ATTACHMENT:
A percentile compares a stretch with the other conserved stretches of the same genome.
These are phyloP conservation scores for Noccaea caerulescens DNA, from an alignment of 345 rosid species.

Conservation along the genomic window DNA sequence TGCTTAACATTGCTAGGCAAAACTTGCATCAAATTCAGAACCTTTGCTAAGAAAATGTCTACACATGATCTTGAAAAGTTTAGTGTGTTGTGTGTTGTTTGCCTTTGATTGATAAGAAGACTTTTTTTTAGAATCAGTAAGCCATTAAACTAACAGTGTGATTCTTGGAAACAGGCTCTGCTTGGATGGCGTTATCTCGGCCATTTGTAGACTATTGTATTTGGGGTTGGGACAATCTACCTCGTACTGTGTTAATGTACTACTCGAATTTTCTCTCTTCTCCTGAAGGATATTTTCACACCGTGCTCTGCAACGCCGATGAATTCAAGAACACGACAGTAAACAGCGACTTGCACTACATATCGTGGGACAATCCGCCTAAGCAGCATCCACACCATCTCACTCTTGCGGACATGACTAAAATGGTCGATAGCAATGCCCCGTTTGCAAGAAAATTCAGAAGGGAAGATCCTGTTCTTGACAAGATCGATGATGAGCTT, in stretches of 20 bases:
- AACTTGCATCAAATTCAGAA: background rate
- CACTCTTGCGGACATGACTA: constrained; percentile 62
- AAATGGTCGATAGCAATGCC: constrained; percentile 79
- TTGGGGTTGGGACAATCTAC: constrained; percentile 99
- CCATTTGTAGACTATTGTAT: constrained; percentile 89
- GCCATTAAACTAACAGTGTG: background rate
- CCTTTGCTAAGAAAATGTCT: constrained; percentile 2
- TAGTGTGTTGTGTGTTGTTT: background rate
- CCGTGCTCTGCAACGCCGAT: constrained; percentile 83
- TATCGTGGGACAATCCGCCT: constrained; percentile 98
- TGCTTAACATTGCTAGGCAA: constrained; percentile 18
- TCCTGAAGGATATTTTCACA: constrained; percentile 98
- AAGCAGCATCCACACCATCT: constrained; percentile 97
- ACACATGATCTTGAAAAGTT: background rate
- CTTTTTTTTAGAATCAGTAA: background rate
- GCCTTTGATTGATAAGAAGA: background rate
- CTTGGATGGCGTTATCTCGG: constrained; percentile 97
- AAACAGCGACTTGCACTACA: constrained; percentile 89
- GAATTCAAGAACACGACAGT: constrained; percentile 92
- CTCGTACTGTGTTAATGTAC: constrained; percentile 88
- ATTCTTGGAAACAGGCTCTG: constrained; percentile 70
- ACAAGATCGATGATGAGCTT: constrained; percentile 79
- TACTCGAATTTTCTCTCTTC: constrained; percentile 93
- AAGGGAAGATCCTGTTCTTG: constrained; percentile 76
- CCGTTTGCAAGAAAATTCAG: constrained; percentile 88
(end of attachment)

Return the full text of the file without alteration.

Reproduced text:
A percentile compares a stretch with the other conserved stretches of the same genome.
These are phyloP conservation scores for Noccaea caerulescens DNA, from an alignment of 345 rosid species.

Conservation along the genomic window DNA sequence TGCTTAACATTGCTAGGCAAAACTTGCATCAAATTCAGAACCTTTGCTAAGAAAATGTCTACACATGATCTTGAAAAGTTTAGTGTGTTGTGTGTTGTTTGCCTTTGATTGATAAGAAGACTTTTTTTTAGAATCAGTAAGCCATTAAACTAACAGTGTGATTCTTGGAAACAGGCTCTGCTTGGATGGCGTTATCTCGGCCATTTGTAGACTATTGTATTTGGGGTTGGGACAATCTACCTCGTACTGTGTTAATGTACTACTCGAATTTTCTCTCTTCTCCTGAAGGATATTTTCACACCGTGCTCTGCAACGCCGATGAATTCAAGAACACGACAGTAAACAGCGACTTGCACTACATATCGTGGGACAATCCGCCTAAGCAGCATCCACACCATCTCACTCTTGCGGACATGACTAAAATGGTCGATAGCAATGCCCCGTTTGCAAGAAAATTCAGAAGGGAAGATCCTGTTCTTGACAAGATCGATGATGAGCTT, in stretches of 20 bases:
- AACTTGCATCAAATTCAGAA: background rate
- CACTCTTGCGGACATGACTA: constrained; percentile 62
- AAATGGTCGATAGCAATGCC: constrained; percentile 79
- TTGGGGTTGGGACAATCTAC: constrained; percentile 99
- CCATTTGTAGACTATTGTAT: constrained; percentile 89
- GCCATTAAACTAACAGTGTG: background rate
- CCTTTGCTAAGAAAATGTCT: constrained; percentile 2
- TAGTGTGTTGTGTGTTGTTT: background rate
- CCGTGCTCTGCAACGCCGAT: constrained; percentile 83
- TATCGTGGGACAATCCGCCT: constrained; percentile 98
- TGCTTAACATTGCTAGGCAA: constrained; percentile 18
- TCCTGAAGGATATTTTCACA: constrained; percentile 98
- AAGCAGCATCCACACCATCT: constrained; percentile 97
- ACACATGATCTTGAAAAGTT: background rate
- CTTTTTTTTAGAATCAGTAA: background rate
- GCCTTTGATTGATAAGAAGA: background rate
- CTTGGATGGCGTTATCTCGG: constrained; percentile 97
- AAACAGCGACTTGCACTACA: constrained; percentile 89
- GAATTCAAGAACACGACAGT: constrained; percentile 92
- CTCGTACTGTGTTAATGTAC: constrained; percentile 88
- ATTCTTGGAAACAGGCTCTG: constrained; percentile 70
- ACAAGATCGATGATGAGCTT: constrained; percentile 79
- TACTCGAATTTTCTCTCTTC: constrained; percentile 93
- AAGGGAAGATCCTGTTCTTG: constrained; percentile 76
- CCGTTTGCAAGAAAATTCAG: constrained; percentile 88